Jhumpa Lahiri: The Namesake
This novel is about two closely related themes. The first, as the title implies, is identity. Closely related to that is the issue of exile and fitting into a different culture. The story concerns the Ganguli family, but, in particular, the son of this family, Nikhil Gogol. But we start with Ashoke. As a young man, under the influence of his grandfather, Ashoke is a keen reader of classic Russian literature. One day, aged twenty-two, an engineering student, he is visiting his grandfather by train. He is reading a book given to him by his grandfather, the short stories of Nikolai Gogol. While he is reading the book in the early hours of the morning – the other passengers are sleeping – the train is derailed. There are many deaths but Ashoke is thrown into a field. He is badly hurt and unable to move. When the rescuers finally arrive, they assume he is dead. However, he is gripping a page from the Gogol book and lets it drop. The rescuers see this and he is taken to hospital. He is out of action for a long time but recovers, though he is left with a limp. He later marries Ashima (an arranged marriage) and obtains a fellowship at MIT, telling his parents only after the decision has been made.
Ashima, naturally, does not fit in too well in the United States. She is worried about her English and has few friends. However, once Gogol is born, things change. Bengali babies traditionally have two names – a formal name, used on documents and in other formal situations, and a pet name, used with family members and friends but not in documents. The family tradition is that Ashima’s grandmother gives the formal name but she is in India and they have yet to hear from her. When they do, they learn that she has had a stroke and can barely remember her own name. Meanwhile, they have to name the baby. They have chosen the name Gogol as the pet name, as it was Gogol that Ashoke felt saved his life but they are in no hurry to choose the formal name. However, they learn that they cannot leave the hospital till a name is given for the birth certificate so, pending the arrival of a choice from India, they choose Gogol. When they learn that a formal name will not be coming from India, Gogol stays, at least for a while. One of the key themes of this book is how Gogol deals with this name. His sister calls him Goggles. People do not even know who Gogol is and assume Gogol is an Indian name. He does not learn of the reason for his father’s choice till much later (he assumes only that it is because his father likes the writer). His father finally finds a formal name – Nikhil. This decision is made just before Gogol goes to elementary school for the first time. It means he who is entire, encompassing all in Bengali but, of course, it is similar to the writer Gogol’s first name. When his father tries to register him as Nikhil, he himself objects, having been as Gogol all his short life and not wanting to change. The school goes along with Gogol, as he wishes. The Gogol-Nikhil issue will be an issue for him for much of the book.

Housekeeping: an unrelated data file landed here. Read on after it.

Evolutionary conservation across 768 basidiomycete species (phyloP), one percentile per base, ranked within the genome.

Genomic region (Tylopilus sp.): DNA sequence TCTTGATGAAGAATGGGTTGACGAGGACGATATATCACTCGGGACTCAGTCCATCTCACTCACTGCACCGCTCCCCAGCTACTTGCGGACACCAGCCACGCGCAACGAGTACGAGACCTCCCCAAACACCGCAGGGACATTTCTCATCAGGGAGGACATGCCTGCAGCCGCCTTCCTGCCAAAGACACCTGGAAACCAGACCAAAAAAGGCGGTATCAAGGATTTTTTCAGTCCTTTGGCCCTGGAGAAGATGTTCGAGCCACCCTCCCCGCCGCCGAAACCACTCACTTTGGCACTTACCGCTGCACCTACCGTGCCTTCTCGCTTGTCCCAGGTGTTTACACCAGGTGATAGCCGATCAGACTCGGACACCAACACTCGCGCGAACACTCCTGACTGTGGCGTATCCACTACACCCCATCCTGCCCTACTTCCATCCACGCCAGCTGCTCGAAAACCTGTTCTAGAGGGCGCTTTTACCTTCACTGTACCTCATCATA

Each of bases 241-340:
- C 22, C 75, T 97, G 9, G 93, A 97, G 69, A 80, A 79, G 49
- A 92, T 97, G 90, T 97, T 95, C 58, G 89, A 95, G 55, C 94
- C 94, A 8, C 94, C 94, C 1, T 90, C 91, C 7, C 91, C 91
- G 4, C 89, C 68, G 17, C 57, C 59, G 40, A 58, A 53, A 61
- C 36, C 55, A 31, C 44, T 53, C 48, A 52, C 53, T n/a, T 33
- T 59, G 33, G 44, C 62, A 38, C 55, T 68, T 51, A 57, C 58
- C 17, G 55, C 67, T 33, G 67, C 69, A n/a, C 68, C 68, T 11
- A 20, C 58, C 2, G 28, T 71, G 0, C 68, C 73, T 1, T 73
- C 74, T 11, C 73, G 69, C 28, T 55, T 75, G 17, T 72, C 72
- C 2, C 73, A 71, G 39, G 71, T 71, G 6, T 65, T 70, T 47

Ashima and, to a lesser extent, Ashoke find it difficult adjusting to the US and its ways. Gogol and his younger sister, Sonia, however are born in the US and find it difficult being Indian. They learn Bengali and speak it both at home and, of course, when they visit India. But English is their language and the US their home. They are asked where they are from and, naturally, reply the United States, not India. However, they grow up feeling American, not Indian, and, unlike their parents, feel uncomfortable in India. This will remain a theme for them throughout the book, though Gogol has a succession of white US girlfriends, attends US educational institutions and generally has white US friends. But Gogol feels that he does not really fit in.
In so many ways, his family’s life feels like a string of accidents, unforeseen, unintended, one incident begetting another… He had tried to correct that randomness, that error. And yet it had not been possible to reinvent himself fully, to break from that mismatched name.
Are we our name? Clearly Gogol thinks that we are, as he struggles with his. One thing that is certain is that we are, to a greater or lesser degree, our upbringing and, while we can argue for nature or nurture being more or less influential, both make Gogol what he is and, almost as importantly, what he isn’t. This is a first-class book on identity and who we are and why and, deservedly, has a very high reputation.
First published in 2003 by Houghton Mifflin